{I often liken my brain to a bowl of one pound of rainbow jimmies [which get EVERYWHERE when you use them, and are a bit static-y]: a little crazy, very colorful, kind of disorderly, might need some help being wrangled around, but ultimately: beautiful, awesome, and worth-it.}
In the near future, I want to write more about my experiences and symptoms relating to BP II in the hopes that it will help others. The primary issue with BP II is that it is very tricky to diagnose, and often gets overlooked, not taken seriously, or simply misdiagnosed {all of which were the case for me}.

I’m so, so SO fortunate and grateful to have a great psychologist as well as a psychiatric nurse practitioner who finally take me seriously. I am so lucky to be able to find the right medication. I hope things can improve from here, and that I can finally start to live and even thrive in my life. {Right now I’m struggling with the bitter feeling that stems from viewing all this time of misdiagnosis as “wasted time,” so it will be interesting to see how I manage to get past that!}

Anyway, please stay tuned for more posts on BP II, as I continue to get better and learn more about this mysterious illness.

{Final side note: If you have any questions or concerns regarding BP II, depression/anxiety, etc., then please don’t hesitate to reach out. I’m on a quest to end the stigmas associated with mental health issues, and I am absolutely not afraid to be an open book. It’s therapeutic, and I honestly don’t give a rat’s ass about judge-y folk.}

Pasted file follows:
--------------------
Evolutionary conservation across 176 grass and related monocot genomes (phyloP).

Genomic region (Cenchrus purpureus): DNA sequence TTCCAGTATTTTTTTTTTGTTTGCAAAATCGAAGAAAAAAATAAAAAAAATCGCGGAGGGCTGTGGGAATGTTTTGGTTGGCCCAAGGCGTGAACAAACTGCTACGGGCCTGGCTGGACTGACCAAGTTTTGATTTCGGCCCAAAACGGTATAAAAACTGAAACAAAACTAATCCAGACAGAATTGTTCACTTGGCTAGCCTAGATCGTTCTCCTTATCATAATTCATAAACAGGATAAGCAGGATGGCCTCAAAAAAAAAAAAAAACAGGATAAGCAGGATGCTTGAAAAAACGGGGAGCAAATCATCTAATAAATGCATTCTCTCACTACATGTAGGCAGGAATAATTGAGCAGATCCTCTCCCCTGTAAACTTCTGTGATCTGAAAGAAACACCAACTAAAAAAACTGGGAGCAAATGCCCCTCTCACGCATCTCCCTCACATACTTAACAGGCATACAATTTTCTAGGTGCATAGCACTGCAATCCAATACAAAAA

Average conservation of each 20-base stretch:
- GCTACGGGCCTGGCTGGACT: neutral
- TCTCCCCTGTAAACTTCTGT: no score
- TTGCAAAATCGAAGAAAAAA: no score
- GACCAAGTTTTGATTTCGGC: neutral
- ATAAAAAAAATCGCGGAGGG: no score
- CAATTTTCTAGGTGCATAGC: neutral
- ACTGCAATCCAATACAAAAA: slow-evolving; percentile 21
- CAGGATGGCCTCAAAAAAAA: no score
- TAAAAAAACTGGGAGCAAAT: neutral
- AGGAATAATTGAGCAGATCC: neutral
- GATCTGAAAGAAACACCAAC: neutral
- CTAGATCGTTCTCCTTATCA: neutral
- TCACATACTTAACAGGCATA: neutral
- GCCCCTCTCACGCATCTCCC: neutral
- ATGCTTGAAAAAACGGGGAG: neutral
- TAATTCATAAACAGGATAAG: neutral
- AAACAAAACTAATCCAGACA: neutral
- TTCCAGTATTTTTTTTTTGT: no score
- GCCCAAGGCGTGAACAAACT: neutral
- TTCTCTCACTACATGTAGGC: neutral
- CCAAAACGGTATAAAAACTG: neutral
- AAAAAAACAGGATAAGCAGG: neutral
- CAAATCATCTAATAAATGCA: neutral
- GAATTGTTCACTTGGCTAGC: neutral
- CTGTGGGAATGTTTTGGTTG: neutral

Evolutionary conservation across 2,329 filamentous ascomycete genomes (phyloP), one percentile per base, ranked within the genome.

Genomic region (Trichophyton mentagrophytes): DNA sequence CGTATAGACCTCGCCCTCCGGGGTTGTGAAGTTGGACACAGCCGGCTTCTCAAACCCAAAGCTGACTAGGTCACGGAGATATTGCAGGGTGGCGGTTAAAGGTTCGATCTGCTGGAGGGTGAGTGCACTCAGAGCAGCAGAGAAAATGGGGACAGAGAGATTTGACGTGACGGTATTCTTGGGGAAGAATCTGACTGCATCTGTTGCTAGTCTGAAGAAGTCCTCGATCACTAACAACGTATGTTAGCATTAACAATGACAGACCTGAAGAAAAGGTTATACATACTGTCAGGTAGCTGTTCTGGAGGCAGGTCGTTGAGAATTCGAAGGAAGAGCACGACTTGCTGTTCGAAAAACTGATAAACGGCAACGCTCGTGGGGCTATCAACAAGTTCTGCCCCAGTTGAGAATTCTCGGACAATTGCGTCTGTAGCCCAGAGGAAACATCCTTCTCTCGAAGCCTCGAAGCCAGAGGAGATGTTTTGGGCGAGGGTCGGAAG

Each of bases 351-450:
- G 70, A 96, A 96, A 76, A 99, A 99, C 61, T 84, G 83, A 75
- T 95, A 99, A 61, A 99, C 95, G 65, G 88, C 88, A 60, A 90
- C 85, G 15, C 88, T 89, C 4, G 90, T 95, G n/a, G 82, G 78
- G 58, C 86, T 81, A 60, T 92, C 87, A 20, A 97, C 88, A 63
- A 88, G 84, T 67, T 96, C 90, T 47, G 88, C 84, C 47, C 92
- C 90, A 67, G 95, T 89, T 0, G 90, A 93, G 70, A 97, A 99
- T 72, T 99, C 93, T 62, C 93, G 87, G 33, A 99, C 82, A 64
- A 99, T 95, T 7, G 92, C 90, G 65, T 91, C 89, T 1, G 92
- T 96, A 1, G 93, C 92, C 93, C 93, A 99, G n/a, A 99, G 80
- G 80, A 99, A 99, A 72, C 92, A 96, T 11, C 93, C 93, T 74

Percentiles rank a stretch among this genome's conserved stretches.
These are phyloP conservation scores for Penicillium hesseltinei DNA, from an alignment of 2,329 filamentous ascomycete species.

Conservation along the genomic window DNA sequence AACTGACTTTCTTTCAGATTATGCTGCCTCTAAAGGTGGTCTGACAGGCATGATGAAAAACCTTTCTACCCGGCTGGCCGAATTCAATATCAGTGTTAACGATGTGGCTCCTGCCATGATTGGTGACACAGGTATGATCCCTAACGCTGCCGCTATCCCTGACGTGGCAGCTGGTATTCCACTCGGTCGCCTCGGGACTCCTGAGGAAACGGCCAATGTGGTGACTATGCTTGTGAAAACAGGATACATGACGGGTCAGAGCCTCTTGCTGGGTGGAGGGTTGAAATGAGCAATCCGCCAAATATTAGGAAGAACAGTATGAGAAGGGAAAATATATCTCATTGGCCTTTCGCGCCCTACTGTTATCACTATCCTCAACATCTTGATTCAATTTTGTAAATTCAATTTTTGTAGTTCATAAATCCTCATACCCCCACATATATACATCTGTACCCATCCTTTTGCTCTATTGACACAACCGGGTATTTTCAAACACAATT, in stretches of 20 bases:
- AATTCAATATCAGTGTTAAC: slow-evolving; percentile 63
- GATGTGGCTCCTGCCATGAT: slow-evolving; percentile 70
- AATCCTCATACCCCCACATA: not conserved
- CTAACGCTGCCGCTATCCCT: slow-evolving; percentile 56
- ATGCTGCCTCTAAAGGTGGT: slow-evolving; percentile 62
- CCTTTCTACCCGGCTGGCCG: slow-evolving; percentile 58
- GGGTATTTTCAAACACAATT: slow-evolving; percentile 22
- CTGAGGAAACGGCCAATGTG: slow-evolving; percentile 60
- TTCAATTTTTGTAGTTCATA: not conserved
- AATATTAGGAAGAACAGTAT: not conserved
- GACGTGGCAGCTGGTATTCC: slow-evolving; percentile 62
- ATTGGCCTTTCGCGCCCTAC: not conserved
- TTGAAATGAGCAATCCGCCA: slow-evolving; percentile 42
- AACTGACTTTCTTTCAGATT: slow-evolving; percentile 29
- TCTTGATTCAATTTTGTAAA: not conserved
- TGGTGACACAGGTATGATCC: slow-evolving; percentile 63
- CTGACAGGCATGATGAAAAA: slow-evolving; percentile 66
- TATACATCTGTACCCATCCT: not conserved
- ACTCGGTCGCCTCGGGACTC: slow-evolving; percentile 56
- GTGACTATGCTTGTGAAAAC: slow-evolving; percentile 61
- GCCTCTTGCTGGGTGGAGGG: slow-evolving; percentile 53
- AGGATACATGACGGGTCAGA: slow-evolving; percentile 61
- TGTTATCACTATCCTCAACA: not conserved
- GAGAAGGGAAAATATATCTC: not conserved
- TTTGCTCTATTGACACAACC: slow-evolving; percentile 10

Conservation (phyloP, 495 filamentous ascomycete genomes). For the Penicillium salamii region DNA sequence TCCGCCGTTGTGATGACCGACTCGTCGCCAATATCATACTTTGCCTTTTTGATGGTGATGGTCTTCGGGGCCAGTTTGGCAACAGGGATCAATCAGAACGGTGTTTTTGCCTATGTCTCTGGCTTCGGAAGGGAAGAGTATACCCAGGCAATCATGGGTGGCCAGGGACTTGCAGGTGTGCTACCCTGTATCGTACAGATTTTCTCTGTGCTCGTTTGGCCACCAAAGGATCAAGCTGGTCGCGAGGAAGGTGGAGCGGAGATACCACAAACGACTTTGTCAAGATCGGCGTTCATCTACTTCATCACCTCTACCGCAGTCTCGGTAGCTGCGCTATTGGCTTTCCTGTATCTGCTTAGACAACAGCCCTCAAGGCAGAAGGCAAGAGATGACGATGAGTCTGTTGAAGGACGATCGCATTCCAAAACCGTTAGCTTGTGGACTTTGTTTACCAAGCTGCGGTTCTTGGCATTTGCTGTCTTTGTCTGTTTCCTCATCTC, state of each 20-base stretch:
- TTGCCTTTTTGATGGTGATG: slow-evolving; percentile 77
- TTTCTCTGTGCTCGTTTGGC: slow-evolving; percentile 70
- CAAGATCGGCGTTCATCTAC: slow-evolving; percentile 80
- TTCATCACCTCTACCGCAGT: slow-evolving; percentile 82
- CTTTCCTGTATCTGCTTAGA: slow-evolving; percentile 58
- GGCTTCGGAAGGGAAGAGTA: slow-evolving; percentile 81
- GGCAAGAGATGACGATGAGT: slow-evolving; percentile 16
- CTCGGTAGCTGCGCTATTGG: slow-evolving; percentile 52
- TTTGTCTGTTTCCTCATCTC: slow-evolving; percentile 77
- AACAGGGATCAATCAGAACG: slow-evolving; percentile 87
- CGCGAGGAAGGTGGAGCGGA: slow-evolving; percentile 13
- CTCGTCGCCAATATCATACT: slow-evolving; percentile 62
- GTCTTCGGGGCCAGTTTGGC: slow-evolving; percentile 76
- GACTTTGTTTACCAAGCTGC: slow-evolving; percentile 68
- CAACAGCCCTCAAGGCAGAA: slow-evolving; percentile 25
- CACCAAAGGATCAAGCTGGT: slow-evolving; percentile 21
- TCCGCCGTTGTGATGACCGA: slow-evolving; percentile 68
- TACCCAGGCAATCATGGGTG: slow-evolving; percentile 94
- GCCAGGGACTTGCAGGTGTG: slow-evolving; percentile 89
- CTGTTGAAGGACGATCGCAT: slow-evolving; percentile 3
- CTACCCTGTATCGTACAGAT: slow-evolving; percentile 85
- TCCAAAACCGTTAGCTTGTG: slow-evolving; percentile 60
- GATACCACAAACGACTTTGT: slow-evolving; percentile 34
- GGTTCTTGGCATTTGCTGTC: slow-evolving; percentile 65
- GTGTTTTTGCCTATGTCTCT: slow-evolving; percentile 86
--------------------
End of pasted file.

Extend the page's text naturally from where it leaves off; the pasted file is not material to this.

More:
{An ethereal snapshot of me holding lemon bars during golden hour in a St. Louis park. I just feel like this picture captures my overall state of being these days. Photo credit: Jordyn Dolan Photography.}


2 responses to “On Coming to Terms with a New Diagnosis: Part I.”

  1. Daphne Hankey Avatar
    Daphne Hankey

    Love this! As a mother of one who has BP II, and wasn’t diagnosed until her early 30’s, I appreciate your honesty with the struggle of being properly evaluated and treated. When my daughter had the “proper” diagnosis, she felt relieved that a provider, finally …as she put it…”Got into her head”. It is certainly a roller coaster and a life-long issue of management and control, but wouldn’t trade her for anything and am honored to be here for her and walk beside her in this struggle she calls life.

    1. Darcie Avatar

      Hi Daphne, I’m so glad that your daughter was able to get proper help! It’s unfortunate that she was unable to get the proper diagnosis until her early 30s, but I’m in my late 20s, so I understand. According to my nurse practitioner, the right diagnosis usually doesn’t come until the late 20s-early 30s. It’s just crappy because I spent so much time not understanding why things never got better! That’s why I’m trying to be so open about it: I want to save other people from some of the grief I went through.

      Thanks for commenting; I hope you and your daughter are both well. <3